Witten evidence from Manchester Metropolitan University [MEW0061]
This submission is made by Professor Carol Atkinson, Professor of HRM, Decent Work and Productivity (Research Centre), Manchester Metropolitan University Business School[i]. Carol has led research into women’s experiences of menopause in the workplace and is making this submission to share findings from this research and thus inform the inquiry.
Nature and extent of discrimination
Women experience both direct and indirect discrimination in the workplace as a result of menopause. In our research, we have worked with women who have been overtly bullied as a result of their experiencing symptoms (Atkinson et al., 2021). This has manifested in many ways, from ignoring Occupational Health Service recommendations on workplace adjustments to humiliating ‘banter’ when they experience, for example, hot flushes. Many workplaces are still not safe spaces in which to raise menopause for discussion and seek support for associated symptoms. We then see many women leave work. Indirectly, women are discriminated against via organisational policy – an example of this is the police service where job related fitness tests that are required for continued employment or promotion take no account of challenges created by menopause symptoms. Many women are reluctant to disclose their menopausal status which prevents access to support mechanisms. Impacts for wider society include the exclusion of women from the workplace with social and economic disbenefits for themselves, together with negative economic implications for organisations and at national level.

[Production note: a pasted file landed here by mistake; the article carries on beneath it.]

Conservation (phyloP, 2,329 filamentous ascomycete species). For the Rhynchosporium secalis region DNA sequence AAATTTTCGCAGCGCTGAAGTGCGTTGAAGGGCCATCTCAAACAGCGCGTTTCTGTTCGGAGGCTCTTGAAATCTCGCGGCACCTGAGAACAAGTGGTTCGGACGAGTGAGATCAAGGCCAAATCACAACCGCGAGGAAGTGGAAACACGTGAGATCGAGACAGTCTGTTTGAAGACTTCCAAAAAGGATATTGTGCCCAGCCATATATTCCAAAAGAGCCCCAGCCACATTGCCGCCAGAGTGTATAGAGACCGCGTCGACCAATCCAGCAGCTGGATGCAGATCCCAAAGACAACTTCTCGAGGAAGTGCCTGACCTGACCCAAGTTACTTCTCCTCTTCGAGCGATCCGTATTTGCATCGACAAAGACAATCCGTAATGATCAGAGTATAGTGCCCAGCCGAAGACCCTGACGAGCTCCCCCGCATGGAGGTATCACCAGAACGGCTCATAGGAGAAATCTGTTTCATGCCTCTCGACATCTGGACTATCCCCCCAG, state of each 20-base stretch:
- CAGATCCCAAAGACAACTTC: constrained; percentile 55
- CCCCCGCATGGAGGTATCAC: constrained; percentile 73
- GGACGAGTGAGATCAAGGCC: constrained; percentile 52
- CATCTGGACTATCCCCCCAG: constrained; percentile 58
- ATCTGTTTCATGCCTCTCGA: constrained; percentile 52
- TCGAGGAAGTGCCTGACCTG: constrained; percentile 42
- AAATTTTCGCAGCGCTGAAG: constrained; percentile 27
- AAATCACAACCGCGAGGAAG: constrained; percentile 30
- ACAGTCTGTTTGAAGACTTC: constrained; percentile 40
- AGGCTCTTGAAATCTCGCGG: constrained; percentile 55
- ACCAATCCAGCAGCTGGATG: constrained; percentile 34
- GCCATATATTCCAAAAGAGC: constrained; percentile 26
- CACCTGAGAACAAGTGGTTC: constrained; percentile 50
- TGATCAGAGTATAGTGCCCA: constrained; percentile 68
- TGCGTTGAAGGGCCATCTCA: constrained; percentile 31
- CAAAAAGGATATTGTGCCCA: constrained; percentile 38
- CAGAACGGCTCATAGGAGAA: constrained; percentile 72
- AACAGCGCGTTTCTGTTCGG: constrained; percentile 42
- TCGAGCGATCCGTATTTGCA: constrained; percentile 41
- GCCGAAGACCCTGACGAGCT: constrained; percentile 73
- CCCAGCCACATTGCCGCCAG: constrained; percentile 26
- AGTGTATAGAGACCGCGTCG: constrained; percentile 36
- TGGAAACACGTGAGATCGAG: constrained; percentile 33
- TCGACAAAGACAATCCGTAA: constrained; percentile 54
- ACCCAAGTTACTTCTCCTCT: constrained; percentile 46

While there are challenges to establishing a precise value to this (Brewis et al., 2017), a growing body of evidence suggests that a lack of workplace support decreases performance for many women and leads to early exist from the labour market for some. Both clearly have negative economic impacts.
Workplaces can use policy, toolkits, guidance etc as appropriate to both train line managers and give them the necessary tools to offer support and to create an open culture where women feel safe to disclose their status and request support. Culture change is essential to this for many organisations: support will not be effective in the absence of a diverse and inclusive culture in which it is safe for women in menopause transition to disclose their status. Awareness raising is a central aspect to creating supportive workplaces.
A number of organisations e.g. the police service, Environment Agency, Aviva have introduced policies, toolkits or similar. These range from support with physical symptoms e.g. access to toilets, cold water, rest spaces, to support for psychological symptoms, e.g. counselling and similar support services for anxiety, depression and low self esteem. Changes to uniforms, menopause champions, self support networks and ‘passports’ that document agreed adjustments are other valued support mechanisms.
Numbers of Employment Tribunal cases that are making findings of discrimination in relation to women in menopause are small, but growing rapidly (https://www.theguardian.com/uk-news/2021/aug/07/menopause-centre-increasing-number-uk-employment-tribunals). Legislation is thus in force, but does not allow for combination of protected characteristics i.e. cases have to be brought on the basis of gender or age, and in some cases disability. Allowing for combination of protected characteristics would better support women in gaining redress through the Employment Tribunal system.
ATKINSON, C., CARMICHAEL, F. & DUBERLEY, J. 2021. The Menopause Taboo: examining women’s embodied experiences of menopause in the UK police service. Work, Employment and Society, 35, 657–676.
BREWIS, J., BECK, V., DAVIES, A. & MATTHESON, J. 2017. The effects of menopause transition on women’s economic participation in the UK. In: GOVERNMENT_SOCIAL_RESEARCH (ed.) Research report. London: Department for Education.